In the late 17th and early 18th centuries, the Zekiah Swamp was a sparsely settled frontier region on Maryland's western shore in what is today Charles County. In the mid-1990s, a late 17th-century plantation known as Westwood Manor (18CH621) was discovered during modern house construction. Archaeological and documentary evidence suggests the house at Westwood was an elite residence with a porch tower, brick chimneys, plastered walls, and glazed windows (Chaney n.d.) and was owned by planter John Bayne and his wife Anne between 1688 and 1702 (King 2010:7-8). At the time of his death in 1701, Bayne owned nearly 2,500 acres of land and his real and personal estate placed him economically within the top tier of the population in southern Maryland (Carr, Menard and Walsh 1991).
Included among the Bayne household artifacts found at Westwood Manor was a decorated ivory walking stick handle. The bell-shaped knob was inlaid with hollow silver pins in an elaborate design of overlapping C-scrolls and flowers. This decorative technique, known as "piquework" was extremely fashionable between the mid-17th century and the early decades of the 18th century (De Vecchio 1994:23). Surviving dated canes date between 1667 and 1717 (Klever 1996:82; Snyder 1993:4), although most seem to cluster in the 1670s to 1690s period. These canes are generally around three feet in length, with shafts of exotic foreign woods, like Malaysian rattan, often joined to the knob with a silver collar. The Westwood Manor cane contained an eyelet hole, through which was passed a cord for hanging the cane from the wrist (Snyder 1993:11). Piquework walking sticks were made in France and England; the use of silver rather than gold pins indicates that the Westwood cane was of English manufacture (Kadri 2011). Lists of store goods stocked by Maryland merchants during this period do not list walking sticks; John Bayne would have acquired this object either during a trip to England or through a special order with an agent.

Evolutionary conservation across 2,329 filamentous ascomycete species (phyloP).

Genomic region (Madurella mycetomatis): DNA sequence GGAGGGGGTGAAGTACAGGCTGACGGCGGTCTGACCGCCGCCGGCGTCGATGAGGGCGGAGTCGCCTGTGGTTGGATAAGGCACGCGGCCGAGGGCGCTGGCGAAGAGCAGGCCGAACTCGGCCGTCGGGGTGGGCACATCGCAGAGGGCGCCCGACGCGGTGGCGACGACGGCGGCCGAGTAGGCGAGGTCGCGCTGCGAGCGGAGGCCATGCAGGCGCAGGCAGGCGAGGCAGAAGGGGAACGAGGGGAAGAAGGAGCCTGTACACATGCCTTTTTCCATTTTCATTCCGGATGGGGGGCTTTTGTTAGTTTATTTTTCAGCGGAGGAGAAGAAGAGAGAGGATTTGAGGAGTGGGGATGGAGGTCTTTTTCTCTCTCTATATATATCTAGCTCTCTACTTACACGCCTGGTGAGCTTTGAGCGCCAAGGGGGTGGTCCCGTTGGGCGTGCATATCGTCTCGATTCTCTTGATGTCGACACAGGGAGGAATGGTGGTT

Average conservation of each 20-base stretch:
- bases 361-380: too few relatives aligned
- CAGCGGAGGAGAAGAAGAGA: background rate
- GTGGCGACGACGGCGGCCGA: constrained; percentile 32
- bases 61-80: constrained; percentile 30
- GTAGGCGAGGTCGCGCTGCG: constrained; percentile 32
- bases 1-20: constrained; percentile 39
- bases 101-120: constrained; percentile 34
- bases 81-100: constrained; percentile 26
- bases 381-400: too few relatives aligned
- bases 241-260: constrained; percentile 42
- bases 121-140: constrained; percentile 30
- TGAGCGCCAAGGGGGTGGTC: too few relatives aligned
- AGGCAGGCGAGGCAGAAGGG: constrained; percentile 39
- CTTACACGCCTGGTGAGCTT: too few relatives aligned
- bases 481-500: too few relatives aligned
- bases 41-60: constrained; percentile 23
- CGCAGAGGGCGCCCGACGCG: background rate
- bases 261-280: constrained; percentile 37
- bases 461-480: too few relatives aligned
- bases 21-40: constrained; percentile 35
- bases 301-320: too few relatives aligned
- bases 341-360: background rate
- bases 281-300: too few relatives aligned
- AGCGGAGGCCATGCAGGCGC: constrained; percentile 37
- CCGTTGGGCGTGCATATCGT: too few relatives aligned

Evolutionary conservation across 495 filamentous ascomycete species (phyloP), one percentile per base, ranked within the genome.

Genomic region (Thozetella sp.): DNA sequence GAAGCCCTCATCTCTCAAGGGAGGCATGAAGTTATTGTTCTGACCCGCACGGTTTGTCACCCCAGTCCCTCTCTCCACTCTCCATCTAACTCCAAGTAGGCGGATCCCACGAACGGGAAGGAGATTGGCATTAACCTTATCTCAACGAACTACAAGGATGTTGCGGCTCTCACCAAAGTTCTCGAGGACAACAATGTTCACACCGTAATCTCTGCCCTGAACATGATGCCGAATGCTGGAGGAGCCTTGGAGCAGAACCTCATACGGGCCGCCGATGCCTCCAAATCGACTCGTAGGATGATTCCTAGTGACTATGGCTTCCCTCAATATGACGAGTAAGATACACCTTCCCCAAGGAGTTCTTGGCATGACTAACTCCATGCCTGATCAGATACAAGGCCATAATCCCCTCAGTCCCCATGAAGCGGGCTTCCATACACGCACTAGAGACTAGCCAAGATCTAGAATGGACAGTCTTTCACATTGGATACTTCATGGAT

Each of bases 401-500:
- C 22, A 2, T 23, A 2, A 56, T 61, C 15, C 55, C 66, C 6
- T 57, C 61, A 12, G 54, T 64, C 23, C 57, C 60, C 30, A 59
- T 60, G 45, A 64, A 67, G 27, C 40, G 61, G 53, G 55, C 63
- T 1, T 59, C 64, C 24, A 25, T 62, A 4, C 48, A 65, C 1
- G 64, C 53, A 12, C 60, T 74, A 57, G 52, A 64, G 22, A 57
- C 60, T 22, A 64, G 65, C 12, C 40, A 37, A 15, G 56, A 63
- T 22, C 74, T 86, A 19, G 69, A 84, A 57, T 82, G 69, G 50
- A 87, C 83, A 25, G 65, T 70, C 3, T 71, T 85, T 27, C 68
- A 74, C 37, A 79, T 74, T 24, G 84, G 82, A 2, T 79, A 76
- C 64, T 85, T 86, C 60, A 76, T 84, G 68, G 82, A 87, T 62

Before the turn of the fifteenth century, walking sticks served either a purely functional purpose as an aid to walking or as a symbol of authority (De Vecchio 1994:13-15). Their transformation into elegant fashion accessories and statements of power and status began in Europe and continued over the next several hundred years (Snyder 2004:49). The same connotations of status and power held true for the American colonies as well. While Bayne certainly could have used his stick as a purely functional walking aid, the elaborately decorated stick would have also been an impressive fashion accessory and very much at home as a prop in the social setting of a parlor or a tavern, or wielded as its owner made an appearance in front of the Maryland Assembly. The polished white of the ivory knob set with flashing silver pins would have provided a striking contrast to the deep orange patina of the rattan shaft. This walking stick, used in combination with stylish clothing in expensive fabrics, wigs and jewelry, would have confirmed John Bayne as a gentleman to anyone who saw him.
Despite the semi-isolated nature of the Zekiah Swamp at the end of the 17th century, its wealthy inhabitants were living elite lifestyles in which their social and economic standing was readily visible through their homes and furnishings, as well as their clothing and accessories. Fashion trends gleaned from England and Europe were put to work along the borders of Maryland’s colony in the late 17th century and used by the social elite to signal their authority and status.
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